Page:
On March 16, MFA submitted comments to the CFTC on its proposed Regulation AT regarding automated trading. While supporting the CFTC’s goal of modernizing regulatory oversight of automated trading with risk controls, transparency measures, and other safeguards, MFA raised many concerns with Regulation AT, as proposed. Despite the numerous new and prescriptive risk requirements, MFA is concerned that the Regulation AT framework would not provide for safer, more efficient or effective futures marketplaces. In fact, we are concerned that it would create new risks, impose greater regulatory burdens, and substantially raise costs, putting the U.S. futures markets out-of-reach for many U.S. and foreign end-users looking to hedge or manage risk. In our letter, we provided a number of recommendations and comments, including:
- Adopt Centralized Marketplace Risk Controls – MFA recommended that in lieu of adopting Regulation AT as proposed, the Commission adopt regulation requiring centralized pre-trade risk controls at designated contract markets (DCMs) and clearing member futures commission merchants. MFA believes that such controls at the DCM and clearing FCM-levels would be highly effective in preventing marketplace disruptions. This approach would share responsibilities along functional lines. In addition, MFA believes that the Commission should address other derivatives marketplace concerns identified in Regulation AT through separate rulemakings and in different stages.
- Adopt a More Flexible Framework rather than a One-Size-Fits-All Approach – MFA is concerned that Regulation AT has a one-size-fits-all framework, which singularly regulates all market participants that use any automation in trading without taking into consideration the type of automation or the different category, business, or operational size of the market participant.
- MFA recommended that the Commission narrow the focus and scope of Regulation AT to exclude commodity trading advisors (CTAs) and commodity pool operators (CPOs). Instead, to address concerns relating to CTAs/CPOs, MFA recommends that the Commission direct the National Futures Association to promulgate CTA/CPO regulatory requirements on operational systems risk controls; and to report to the Commission on data that it collects from an amended CTA/CPO Self-Examination Questionnaire that includes questions on operational systems risk controls. If necessary, the Commission should amend its Part 4 regulations to address CTA/CPO operational systems risk concerns related to algorithmic trading in a manner suitable for CTA and CPO businesses and operations.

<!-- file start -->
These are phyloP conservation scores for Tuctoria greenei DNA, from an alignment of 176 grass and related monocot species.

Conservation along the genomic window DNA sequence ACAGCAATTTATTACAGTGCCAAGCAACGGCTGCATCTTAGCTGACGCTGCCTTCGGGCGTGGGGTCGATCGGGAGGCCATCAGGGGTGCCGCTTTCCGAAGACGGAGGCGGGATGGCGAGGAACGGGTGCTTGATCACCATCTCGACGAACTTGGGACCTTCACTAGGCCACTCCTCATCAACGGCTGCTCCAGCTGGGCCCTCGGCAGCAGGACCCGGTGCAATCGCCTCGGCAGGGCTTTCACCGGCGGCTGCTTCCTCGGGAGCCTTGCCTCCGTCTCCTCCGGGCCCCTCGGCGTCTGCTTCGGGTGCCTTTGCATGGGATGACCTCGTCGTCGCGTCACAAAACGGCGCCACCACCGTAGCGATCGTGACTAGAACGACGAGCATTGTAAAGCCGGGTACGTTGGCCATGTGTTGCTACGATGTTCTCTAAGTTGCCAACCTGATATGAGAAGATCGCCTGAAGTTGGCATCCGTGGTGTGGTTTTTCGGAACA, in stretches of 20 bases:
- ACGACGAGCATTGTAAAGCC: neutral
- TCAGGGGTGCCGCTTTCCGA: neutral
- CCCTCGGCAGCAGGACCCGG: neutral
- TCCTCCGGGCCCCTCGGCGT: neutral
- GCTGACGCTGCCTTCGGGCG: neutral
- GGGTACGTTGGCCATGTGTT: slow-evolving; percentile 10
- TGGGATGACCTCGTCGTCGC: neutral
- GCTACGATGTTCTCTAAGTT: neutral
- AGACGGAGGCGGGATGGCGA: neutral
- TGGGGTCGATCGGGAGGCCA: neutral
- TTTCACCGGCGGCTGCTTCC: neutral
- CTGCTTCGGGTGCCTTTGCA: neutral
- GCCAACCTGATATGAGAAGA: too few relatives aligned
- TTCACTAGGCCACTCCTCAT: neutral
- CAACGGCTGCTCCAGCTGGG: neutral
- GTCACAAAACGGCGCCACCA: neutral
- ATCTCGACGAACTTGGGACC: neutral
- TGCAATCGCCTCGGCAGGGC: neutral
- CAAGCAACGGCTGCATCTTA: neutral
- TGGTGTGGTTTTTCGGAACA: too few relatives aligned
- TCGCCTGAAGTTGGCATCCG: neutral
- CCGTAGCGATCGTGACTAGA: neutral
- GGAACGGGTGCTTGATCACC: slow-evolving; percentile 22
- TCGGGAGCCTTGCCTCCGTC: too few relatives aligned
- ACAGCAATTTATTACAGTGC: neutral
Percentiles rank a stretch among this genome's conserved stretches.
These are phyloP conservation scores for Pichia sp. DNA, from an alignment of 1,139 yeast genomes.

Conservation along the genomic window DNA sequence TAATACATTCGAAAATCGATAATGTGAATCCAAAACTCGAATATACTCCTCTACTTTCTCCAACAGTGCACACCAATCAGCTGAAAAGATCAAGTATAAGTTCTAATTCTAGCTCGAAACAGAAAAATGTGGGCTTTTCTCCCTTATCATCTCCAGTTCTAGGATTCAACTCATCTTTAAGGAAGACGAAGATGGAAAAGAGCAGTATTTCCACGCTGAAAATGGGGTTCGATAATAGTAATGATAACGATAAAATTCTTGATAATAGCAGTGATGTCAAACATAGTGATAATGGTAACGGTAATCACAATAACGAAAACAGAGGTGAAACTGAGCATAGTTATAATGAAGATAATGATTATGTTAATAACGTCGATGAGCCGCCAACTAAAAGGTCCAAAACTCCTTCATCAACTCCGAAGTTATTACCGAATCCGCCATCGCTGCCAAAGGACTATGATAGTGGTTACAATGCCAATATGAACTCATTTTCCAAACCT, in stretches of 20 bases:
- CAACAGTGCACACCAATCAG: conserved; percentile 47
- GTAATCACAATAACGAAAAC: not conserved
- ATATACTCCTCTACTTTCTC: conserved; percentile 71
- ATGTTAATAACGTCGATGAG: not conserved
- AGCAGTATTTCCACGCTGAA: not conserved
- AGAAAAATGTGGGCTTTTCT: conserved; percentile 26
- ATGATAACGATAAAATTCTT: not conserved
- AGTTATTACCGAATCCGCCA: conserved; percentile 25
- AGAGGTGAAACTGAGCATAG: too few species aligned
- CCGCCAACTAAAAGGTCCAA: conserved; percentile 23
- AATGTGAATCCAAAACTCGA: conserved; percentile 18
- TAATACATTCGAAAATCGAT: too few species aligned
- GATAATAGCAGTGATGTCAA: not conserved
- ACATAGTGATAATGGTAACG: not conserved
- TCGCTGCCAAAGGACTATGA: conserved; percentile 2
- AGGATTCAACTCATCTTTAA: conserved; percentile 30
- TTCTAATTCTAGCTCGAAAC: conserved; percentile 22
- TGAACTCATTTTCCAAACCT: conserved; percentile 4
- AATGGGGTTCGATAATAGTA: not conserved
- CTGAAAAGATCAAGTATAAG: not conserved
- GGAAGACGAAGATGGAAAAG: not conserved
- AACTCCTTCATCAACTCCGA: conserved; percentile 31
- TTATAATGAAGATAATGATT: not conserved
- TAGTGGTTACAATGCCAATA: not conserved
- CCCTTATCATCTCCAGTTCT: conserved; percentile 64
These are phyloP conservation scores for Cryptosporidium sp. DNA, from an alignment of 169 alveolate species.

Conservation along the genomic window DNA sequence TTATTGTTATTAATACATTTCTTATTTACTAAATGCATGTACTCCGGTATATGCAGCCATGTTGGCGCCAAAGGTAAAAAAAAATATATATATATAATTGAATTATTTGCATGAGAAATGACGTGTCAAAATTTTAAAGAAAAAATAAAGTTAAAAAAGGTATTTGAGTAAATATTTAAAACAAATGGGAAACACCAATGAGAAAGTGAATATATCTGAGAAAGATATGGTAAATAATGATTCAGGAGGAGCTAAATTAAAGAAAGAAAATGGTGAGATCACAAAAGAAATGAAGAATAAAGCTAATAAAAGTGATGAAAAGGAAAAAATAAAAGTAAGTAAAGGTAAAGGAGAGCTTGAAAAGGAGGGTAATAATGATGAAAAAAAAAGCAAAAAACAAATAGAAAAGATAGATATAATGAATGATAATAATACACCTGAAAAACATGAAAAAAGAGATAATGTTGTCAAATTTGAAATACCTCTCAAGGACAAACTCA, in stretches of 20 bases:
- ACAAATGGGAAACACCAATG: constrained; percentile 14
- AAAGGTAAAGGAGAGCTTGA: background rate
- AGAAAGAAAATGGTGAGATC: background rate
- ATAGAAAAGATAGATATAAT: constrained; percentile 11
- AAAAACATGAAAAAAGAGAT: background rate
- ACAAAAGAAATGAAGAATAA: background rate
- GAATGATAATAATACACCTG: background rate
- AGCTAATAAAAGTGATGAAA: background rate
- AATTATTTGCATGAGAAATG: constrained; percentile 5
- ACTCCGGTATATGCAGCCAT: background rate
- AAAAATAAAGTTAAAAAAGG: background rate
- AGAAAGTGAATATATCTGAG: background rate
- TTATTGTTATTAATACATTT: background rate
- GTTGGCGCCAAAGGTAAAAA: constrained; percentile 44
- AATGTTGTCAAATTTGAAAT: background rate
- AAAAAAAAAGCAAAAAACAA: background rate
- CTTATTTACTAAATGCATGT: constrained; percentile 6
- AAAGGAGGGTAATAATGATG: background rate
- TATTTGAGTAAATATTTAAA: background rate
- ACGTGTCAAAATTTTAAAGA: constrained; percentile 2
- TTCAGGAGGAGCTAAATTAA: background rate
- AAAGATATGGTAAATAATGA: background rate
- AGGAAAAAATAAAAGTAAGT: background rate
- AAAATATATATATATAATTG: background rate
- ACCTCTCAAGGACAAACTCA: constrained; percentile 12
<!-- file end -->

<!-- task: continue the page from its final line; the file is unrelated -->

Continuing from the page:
- To the extent that the Commission determines to proceed with a broad Regulation AT framework that applies to all categories and sizes of market participants and different types of algorithmic trading functions, MFA believes that the Commission needs to adopt a more flexible framework. The Commission should identify specific marketplace concerns with respect to algorithmic trading activities and require market participants to prevent marketplace disruptions by: (1) using execution systems with pre-trade risk controls (when and if using algorithmic execution systems); (2) adopting development and testing standards reasonably designed to prevent operational systems risks and marketplace disruptions; (3) retaining source code; and (4) adopting monitoring, compliance and training programs reasonably designed to prevent operational systems risks and marketplace disruptions.
- Adopt a Source Code Retention Requirement – MFA has strong concerns with Regulation AT’s source code repository requirement and recommends that the Commission replace it with a source code retention requirement.
- Retain the Current Self-Trade Surveillance System – MFA believes that the current DCM rules regarding self-trading are effective, and that the data does not justify the creation of an entirely new federal regulatory regime on self-trading.
- Require Greater Disclosures with respect to Market Making and Trading Incentive Programs – MFA supports regulation requiring DCM disclosures and surveillance of market making and trading incentive programs.